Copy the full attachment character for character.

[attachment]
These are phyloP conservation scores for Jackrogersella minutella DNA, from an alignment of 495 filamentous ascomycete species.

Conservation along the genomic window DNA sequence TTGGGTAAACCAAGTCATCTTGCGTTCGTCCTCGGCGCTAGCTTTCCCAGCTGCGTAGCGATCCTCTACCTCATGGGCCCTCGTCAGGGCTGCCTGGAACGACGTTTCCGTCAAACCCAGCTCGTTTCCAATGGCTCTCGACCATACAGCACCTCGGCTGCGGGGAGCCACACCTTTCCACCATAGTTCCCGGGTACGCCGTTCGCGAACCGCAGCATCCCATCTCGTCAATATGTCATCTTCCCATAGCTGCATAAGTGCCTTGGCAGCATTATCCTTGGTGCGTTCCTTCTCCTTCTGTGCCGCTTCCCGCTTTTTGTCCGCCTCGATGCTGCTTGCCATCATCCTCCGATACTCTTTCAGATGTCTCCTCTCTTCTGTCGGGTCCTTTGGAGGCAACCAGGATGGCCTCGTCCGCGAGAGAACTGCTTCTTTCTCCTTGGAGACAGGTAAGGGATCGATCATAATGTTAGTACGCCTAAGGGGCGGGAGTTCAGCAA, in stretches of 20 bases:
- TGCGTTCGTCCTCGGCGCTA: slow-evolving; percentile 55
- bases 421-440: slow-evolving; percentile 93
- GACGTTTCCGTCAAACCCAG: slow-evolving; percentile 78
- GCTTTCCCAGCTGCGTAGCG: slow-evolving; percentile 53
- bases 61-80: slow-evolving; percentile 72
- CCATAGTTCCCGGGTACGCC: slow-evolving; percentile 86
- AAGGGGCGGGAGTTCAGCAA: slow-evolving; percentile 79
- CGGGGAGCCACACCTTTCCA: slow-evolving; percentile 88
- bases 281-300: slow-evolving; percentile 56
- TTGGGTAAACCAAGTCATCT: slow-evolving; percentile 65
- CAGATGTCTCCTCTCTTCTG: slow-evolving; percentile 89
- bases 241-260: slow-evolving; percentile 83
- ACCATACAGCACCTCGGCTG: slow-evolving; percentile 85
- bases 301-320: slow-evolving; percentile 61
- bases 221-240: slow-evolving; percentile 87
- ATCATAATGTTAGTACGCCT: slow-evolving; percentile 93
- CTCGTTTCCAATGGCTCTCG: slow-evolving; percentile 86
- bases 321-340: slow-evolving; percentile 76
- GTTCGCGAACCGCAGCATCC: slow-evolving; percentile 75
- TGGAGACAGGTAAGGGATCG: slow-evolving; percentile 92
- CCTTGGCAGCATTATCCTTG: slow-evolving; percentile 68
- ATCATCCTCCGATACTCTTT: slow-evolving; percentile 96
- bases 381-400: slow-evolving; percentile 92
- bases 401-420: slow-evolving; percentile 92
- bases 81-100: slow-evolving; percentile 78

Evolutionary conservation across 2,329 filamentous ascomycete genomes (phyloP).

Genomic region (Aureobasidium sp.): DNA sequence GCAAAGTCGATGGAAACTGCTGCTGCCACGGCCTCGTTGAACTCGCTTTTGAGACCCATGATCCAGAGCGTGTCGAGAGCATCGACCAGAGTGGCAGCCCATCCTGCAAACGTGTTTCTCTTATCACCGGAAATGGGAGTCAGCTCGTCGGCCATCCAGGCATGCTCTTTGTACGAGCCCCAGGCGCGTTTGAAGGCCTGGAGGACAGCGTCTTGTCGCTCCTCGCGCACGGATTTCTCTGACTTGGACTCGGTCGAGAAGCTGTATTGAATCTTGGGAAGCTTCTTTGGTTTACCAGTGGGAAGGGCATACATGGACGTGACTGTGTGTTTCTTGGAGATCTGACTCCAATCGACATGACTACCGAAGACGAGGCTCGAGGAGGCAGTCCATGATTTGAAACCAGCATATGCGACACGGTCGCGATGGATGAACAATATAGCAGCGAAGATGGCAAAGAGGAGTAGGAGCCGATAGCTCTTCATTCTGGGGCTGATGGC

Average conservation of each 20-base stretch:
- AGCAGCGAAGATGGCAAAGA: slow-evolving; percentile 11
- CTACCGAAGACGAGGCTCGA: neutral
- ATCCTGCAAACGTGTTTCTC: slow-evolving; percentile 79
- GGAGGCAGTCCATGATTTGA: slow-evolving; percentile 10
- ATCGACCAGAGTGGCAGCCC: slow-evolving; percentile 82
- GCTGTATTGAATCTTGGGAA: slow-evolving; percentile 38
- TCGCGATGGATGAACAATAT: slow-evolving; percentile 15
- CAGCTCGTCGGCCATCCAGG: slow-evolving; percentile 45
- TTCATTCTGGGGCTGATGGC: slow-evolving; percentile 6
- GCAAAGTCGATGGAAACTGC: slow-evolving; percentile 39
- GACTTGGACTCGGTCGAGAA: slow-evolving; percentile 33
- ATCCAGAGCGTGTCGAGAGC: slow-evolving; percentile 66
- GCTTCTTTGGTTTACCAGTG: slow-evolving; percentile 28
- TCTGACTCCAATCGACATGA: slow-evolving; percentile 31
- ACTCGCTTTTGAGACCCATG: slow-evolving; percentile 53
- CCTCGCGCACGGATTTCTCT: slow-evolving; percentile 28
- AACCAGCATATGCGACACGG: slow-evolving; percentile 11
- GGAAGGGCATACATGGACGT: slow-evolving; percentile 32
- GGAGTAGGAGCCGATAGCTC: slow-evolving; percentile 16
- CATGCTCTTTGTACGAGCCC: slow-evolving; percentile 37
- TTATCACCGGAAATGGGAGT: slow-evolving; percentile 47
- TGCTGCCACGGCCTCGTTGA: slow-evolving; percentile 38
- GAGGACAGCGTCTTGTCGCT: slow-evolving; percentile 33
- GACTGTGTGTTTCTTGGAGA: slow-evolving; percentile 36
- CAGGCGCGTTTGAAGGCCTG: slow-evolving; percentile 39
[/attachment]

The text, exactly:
These are phyloP conservation scores for Jackrogersella minutella DNA, from an alignment of 495 filamentous ascomycete species.

Conservation along the genomic window DNA sequence TTGGGTAAACCAAGTCATCTTGCGTTCGTCCTCGGCGCTAGCTTTCCCAGCTGCGTAGCGATCCTCTACCTCATGGGCCCTCGTCAGGGCTGCCTGGAACGACGTTTCCGTCAAACCCAGCTCGTTTCCAATGGCTCTCGACCATACAGCACCTCGGCTGCGGGGAGCCACACCTTTCCACCATAGTTCCCGGGTACGCCGTTCGCGAACCGCAGCATCCCATCTCGTCAATATGTCATCTTCCCATAGCTGCATAAGTGCCTTGGCAGCATTATCCTTGGTGCGTTCCTTCTCCTTCTGTGCCGCTTCCCGCTTTTTGTCCGCCTCGATGCTGCTTGCCATCATCCTCCGATACTCTTTCAGATGTCTCCTCTCTTCTGTCGGGTCCTTTGGAGGCAACCAGGATGGCCTCGTCCGCGAGAGAACTGCTTCTTTCTCCTTGGAGACAGGTAAGGGATCGATCATAATGTTAGTACGCCTAAGGGGCGGGAGTTCAGCAA, in stretches of 20 bases:
- TGCGTTCGTCCTCGGCGCTA: slow-evolving; percentile 55
- bases 421-440: slow-evolving; percentile 93
- GACGTTTCCGTCAAACCCAG: slow-evolving; percentile 78
- GCTTTCCCAGCTGCGTAGCG: slow-evolving; percentile 53
- bases 61-80: slow-evolving; percentile 72
- CCATAGTTCCCGGGTACGCC: slow-evolving; percentile 86
- AAGGGGCGGGAGTTCAGCAA: slow-evolving; percentile 79
- CGGGGAGCCACACCTTTCCA: slow-evolving; percentile 88
- bases 281-300: slow-evolving; percentile 56
- TTGGGTAAACCAAGTCATCT: slow-evolving; percentile 65
- CAGATGTCTCCTCTCTTCTG: slow-evolving; percentile 89
- bases 241-260: slow-evolving; percentile 83
- ACCATACAGCACCTCGGCTG: slow-evolving; percentile 85
- bases 301-320: slow-evolving; percentile 61
- bases 221-240: slow-evolving; percentile 87
- ATCATAATGTTAGTACGCCT: slow-evolving; percentile 93
- CTCGTTTCCAATGGCTCTCG: slow-evolving; percentile 86
- bases 321-340: slow-evolving; percentile 76
- GTTCGCGAACCGCAGCATCC: slow-evolving; percentile 75
- TGGAGACAGGTAAGGGATCG: slow-evolving; percentile 92
- CCTTGGCAGCATTATCCTTG: slow-evolving; percentile 68
- ATCATCCTCCGATACTCTTT: slow-evolving; percentile 96
- bases 381-400: slow-evolving; percentile 92
- bases 401-420: slow-evolving; percentile 92
- bases 81-100: slow-evolving; percentile 78

Evolutionary conservation across 2,329 filamentous ascomycete genomes (phyloP).

Genomic region (Aureobasidium sp.): DNA sequence GCAAAGTCGATGGAAACTGCTGCTGCCACGGCCTCGTTGAACTCGCTTTTGAGACCCATGATCCAGAGCGTGTCGAGAGCATCGACCAGAGTGGCAGCCCATCCTGCAAACGTGTTTCTCTTATCACCGGAAATGGGAGTCAGCTCGTCGGCCATCCAGGCATGCTCTTTGTACGAGCCCCAGGCGCGTTTGAAGGCCTGGAGGACAGCGTCTTGTCGCTCCTCGCGCACGGATTTCTCTGACTTGGACTCGGTCGAGAAGCTGTATTGAATCTTGGGAAGCTTCTTTGGTTTACCAGTGGGAAGGGCATACATGGACGTGACTGTGTGTTTCTTGGAGATCTGACTCCAATCGACATGACTACCGAAGACGAGGCTCGAGGAGGCAGTCCATGATTTGAAACCAGCATATGCGACACGGTCGCGATGGATGAACAATATAGCAGCGAAGATGGCAAAGAGGAGTAGGAGCCGATAGCTCTTCATTCTGGGGCTGATGGC

Average conservation of each 20-base stretch:
- AGCAGCGAAGATGGCAAAGA: slow-evolving; percentile 11
- CTACCGAAGACGAGGCTCGA: neutral
- ATCCTGCAAACGTGTTTCTC: slow-evolving; percentile 79
- GGAGGCAGTCCATGATTTGA: slow-evolving; percentile 10
- ATCGACCAGAGTGGCAGCCC: slow-evolving; percentile 82
- GCTGTATTGAATCTTGGGAA: slow-evolving; percentile 38
- TCGCGATGGATGAACAATAT: slow-evolving; percentile 15
- CAGCTCGTCGGCCATCCAGG: slow-evolving; percentile 45
- TTCATTCTGGGGCTGATGGC: slow-evolving; percentile 6
- GCAAAGTCGATGGAAACTGC: slow-evolving; percentile 39
- GACTTGGACTCGGTCGAGAA: slow-evolving; percentile 33
- ATCCAGAGCGTGTCGAGAGC: slow-evolving; percentile 66
- GCTTCTTTGGTTTACCAGTG: slow-evolving; percentile 28
- TCTGACTCCAATCGACATGA: slow-evolving; percentile 31
- ACTCGCTTTTGAGACCCATG: slow-evolving; percentile 53
- CCTCGCGCACGGATTTCTCT: slow-evolving; percentile 28
- AACCAGCATATGCGACACGG: slow-evolving; percentile 11
- GGAAGGGCATACATGGACGT: slow-evolving; percentile 32
- GGAGTAGGAGCCGATAGCTC: slow-evolving; percentile 16
- CATGCTCTTTGTACGAGCCC: slow-evolving; percentile 37
- TTATCACCGGAAATGGGAGT: slow-evolving; percentile 47
- TGCTGCCACGGCCTCGTTGA: slow-evolving; percentile 38
- GAGGACAGCGTCTTGTCGCT: slow-evolving; percentile 33
- GACTGTGTGTTTCTTGGAGA: slow-evolving; percentile 36
- CAGGCGCGTTTGAAGGCCTG: slow-evolving; percentile 39